The Ambassador in Spain (Armour) to the Secretary of State
[Received May 2—3:43 p.m.]
913. There is increasing evidence that the Spanish Government is greatly concerned over the situation that will confront Spain on the German surrender and in particular that the Soviet Government may shortly thereafter seek to induce the American and British Governments to bring pressure to bear on it in one form or another. From questions put to me recently by various high Spanish officials it is clear that the Spanish Government would like to secure assurances from us in advance that if such changes in the government structure now contemplated are put into effect Spain may be able to count on the American Government at any rate to pursue its own independent policy vis-à-vis Spain. They profess to believe that the steps this Government is planning to take in its evolution will at least temporarily weaken the central authority and be seized upon by the opposition elements in the country, already encouraged by dissident Spanish groups across the border in France, to attempt a test of strength. If at this juncture, they say, we and the British were to accede to Soviet pressure and take a position openly opposed to the present Spanish Government the consequences might well be another civil war.
This was the line of reasoning the War Minister General Asensio used with me in a recent talk I had with him and Lequerica. He stated that he felt sure that the Russians in their plan to dominate Europe would attempt to make use of the not inconsiderable elements in Spain favorable to them in order to bring about a violent upheaval. He then asked me what I thought would be our Government’s position and that of the British in the event that the Russians either at San Francisco16 or later should insist upon a break in relations by [Page 677]our Government with Spain. I told him that I could not answer a hypothetical question of this sort. So far as I knew political questions of any such nature were not on the agenda of the San Francisco Conference. I must frankly inform him, however, that Russia was not alone in its feeling about the character of the present regime in Spain and, while it was not our policy to interfere in the internal affairs of other countries and while the reorganization of the government structure was a matter for Spain and the Spanish people, he must understand that until they had taken steps to effect these changes and make it abundantly clear that a real evolution was under way they could expect little sympathy or support from us or, I believed, from any of the democratic nations.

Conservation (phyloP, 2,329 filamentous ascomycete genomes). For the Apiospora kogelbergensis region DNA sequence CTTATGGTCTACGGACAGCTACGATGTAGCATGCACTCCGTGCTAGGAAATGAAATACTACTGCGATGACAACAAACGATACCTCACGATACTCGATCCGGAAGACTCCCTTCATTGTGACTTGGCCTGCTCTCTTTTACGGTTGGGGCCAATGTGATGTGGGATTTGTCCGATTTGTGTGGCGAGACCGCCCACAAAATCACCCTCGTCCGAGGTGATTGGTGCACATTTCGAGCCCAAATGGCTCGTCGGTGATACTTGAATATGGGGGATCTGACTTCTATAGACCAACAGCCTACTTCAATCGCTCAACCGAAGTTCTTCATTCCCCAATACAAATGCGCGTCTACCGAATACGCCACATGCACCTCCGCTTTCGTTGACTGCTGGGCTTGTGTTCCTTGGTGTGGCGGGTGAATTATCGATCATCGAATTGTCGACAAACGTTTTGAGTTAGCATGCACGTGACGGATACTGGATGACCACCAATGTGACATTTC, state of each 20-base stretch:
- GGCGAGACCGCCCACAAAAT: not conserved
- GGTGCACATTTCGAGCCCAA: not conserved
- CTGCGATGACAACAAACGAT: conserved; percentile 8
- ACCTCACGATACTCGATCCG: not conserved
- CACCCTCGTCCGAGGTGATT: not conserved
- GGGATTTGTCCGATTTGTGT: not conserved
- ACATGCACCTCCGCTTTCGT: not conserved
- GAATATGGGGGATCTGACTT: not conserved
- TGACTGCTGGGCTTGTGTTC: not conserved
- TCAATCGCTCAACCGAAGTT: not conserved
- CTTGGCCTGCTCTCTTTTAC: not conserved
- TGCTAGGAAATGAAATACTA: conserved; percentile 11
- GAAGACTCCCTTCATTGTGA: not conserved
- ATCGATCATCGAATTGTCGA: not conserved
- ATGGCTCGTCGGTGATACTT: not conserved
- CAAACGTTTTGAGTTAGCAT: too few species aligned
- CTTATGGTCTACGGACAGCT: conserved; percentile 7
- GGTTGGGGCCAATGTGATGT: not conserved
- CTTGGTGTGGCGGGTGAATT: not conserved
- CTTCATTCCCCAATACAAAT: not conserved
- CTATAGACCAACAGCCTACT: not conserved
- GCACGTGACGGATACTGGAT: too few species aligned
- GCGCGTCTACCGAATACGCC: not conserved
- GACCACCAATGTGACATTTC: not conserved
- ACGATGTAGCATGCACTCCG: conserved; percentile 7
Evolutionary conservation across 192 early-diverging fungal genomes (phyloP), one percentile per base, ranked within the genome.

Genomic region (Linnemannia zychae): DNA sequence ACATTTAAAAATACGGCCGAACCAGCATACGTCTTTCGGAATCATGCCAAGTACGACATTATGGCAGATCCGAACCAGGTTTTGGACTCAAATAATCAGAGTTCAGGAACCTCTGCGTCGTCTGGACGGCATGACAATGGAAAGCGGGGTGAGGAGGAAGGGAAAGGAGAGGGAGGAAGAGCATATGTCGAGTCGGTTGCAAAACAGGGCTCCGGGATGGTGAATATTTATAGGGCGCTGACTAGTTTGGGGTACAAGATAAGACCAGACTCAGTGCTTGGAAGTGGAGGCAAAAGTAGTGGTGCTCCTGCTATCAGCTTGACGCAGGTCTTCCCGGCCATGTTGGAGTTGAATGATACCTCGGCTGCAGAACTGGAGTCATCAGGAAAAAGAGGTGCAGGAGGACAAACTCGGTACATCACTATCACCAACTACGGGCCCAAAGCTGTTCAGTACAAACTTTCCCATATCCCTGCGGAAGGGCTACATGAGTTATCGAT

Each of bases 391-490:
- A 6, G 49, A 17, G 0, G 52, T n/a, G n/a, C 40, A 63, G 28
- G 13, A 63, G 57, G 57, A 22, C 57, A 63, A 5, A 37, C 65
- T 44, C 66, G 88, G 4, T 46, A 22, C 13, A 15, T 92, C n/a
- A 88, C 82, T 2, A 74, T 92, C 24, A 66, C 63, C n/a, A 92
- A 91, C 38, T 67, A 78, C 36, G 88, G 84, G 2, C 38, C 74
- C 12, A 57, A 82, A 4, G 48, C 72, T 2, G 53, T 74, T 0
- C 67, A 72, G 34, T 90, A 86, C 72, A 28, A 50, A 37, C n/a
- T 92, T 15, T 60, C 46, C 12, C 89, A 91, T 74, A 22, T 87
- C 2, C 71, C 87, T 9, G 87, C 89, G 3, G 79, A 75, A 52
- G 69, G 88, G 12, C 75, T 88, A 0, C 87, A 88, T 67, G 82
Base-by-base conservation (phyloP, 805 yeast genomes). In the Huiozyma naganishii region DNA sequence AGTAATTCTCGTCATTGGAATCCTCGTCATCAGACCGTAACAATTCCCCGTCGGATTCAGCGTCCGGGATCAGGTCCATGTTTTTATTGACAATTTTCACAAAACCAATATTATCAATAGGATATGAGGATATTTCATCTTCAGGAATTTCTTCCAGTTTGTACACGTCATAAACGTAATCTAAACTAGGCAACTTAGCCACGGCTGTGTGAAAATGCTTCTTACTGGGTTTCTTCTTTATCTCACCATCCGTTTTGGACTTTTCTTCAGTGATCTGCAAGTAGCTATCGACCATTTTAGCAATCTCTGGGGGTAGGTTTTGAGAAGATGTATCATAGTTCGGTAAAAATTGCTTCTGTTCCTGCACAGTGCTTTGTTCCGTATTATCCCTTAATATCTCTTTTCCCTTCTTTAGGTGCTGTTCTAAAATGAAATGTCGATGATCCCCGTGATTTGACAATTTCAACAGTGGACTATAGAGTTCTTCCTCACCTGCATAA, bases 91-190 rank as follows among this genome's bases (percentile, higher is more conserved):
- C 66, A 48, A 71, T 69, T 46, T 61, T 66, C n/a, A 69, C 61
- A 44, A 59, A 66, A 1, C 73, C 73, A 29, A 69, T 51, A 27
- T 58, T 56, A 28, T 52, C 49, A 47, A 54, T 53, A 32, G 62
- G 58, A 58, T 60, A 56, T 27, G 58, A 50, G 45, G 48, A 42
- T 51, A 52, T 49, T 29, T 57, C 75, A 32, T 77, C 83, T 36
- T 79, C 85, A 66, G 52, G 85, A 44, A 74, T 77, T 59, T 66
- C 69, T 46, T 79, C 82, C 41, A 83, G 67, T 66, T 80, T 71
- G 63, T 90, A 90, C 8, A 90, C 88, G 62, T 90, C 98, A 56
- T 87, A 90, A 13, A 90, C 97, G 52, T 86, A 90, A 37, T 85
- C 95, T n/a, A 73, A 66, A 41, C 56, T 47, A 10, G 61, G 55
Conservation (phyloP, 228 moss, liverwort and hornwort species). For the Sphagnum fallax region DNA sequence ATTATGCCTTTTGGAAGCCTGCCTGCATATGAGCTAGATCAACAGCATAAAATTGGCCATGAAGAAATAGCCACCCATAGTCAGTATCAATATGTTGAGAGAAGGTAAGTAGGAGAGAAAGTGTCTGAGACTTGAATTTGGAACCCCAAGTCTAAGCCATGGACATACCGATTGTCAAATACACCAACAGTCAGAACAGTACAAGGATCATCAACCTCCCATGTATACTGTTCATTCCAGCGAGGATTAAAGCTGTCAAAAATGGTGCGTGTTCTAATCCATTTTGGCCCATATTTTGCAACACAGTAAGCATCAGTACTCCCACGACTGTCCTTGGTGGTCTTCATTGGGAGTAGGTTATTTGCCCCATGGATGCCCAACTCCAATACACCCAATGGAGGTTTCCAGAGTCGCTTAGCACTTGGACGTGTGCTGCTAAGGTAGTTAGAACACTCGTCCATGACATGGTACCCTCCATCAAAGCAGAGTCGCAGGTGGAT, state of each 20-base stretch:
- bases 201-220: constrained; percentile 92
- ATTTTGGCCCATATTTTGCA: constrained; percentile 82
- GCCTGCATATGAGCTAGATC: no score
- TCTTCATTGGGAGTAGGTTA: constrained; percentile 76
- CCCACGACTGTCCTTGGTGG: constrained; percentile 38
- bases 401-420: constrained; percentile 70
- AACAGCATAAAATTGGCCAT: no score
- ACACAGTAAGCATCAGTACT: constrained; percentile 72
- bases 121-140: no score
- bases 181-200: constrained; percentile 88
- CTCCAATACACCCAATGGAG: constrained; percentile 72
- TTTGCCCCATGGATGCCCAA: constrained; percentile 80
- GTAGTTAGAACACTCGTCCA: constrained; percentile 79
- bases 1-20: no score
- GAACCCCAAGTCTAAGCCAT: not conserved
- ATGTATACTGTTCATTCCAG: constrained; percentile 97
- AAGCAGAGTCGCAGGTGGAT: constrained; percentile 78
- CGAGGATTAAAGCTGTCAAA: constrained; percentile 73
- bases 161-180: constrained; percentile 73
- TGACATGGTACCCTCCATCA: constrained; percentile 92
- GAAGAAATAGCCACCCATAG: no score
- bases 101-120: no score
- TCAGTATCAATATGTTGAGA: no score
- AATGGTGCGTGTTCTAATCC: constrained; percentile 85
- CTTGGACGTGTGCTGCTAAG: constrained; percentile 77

Our position as it had been clearly set forth to the Foreign Minister and to General Franco himself was that while we maintained formal diplomatic relations with the Spanish Government, these relations would have to remain on a purely formal basis so long as the present structure with the Falange constituting a government within a government remained unchanged. On the other hand, the United States Government, of course, had no wish to see a renewal of civil war in Spain. I suggested that instead of speculating on what would be our Government’s position in the event certain steps were taken it would be better for Spain to proceed to take requisite steps without further delay. I pointed out that valuable time had already been lost and they now found themselves on the eve of Germany’s collapse with virtually nothing to point to in changes effected to bring their regime into line with new conditions in the world.
General Asensio said that he did not question the high desirability or necessity of evolutionary change in the character of the Spanish regime; on the other hand, it must be recognized by us that it was not easy to take such steps and at the same time avoid civil strife in a country whose people were by nature violent and who had but a few years ago engaged in the bloodiest of civil wars. He said the problem in his mind which he wanted to make clear was that if in undertaking the necessarily painful steps of discard and change in the character of the regime whereby at least temporarily the executive power of the government was weakened at a critical and dramatic moment in European affairs and if at the same time the Soviet Government pressed for action on the part of the United States in pursuance and furtherance of the Soviet policy of European domination, the United States Government must not regard Spain as a minor issue, such as that of the presidency of the San Francisco Conference, but as an issue as important as Spain’s key strategic geographical position justified and, therefore, should be prepared to resist extreme Soviet demands as in the case of Poland.[Page 678]
In order to exploit to the full Spanish preoccupation and fears, I have merely met this query by pointing out its hypothetical nature and emphasizing our firm desire that rapid evolution and not civil strife take place in Spain. I shall continue to press for beneficial and peaceful change in the character of the regime, towards which some beginning has been made. In the meantime, I should appreciate any information which may have reached the Department arising out of formal or informal conversations at the San Francisco Conference relating to the above.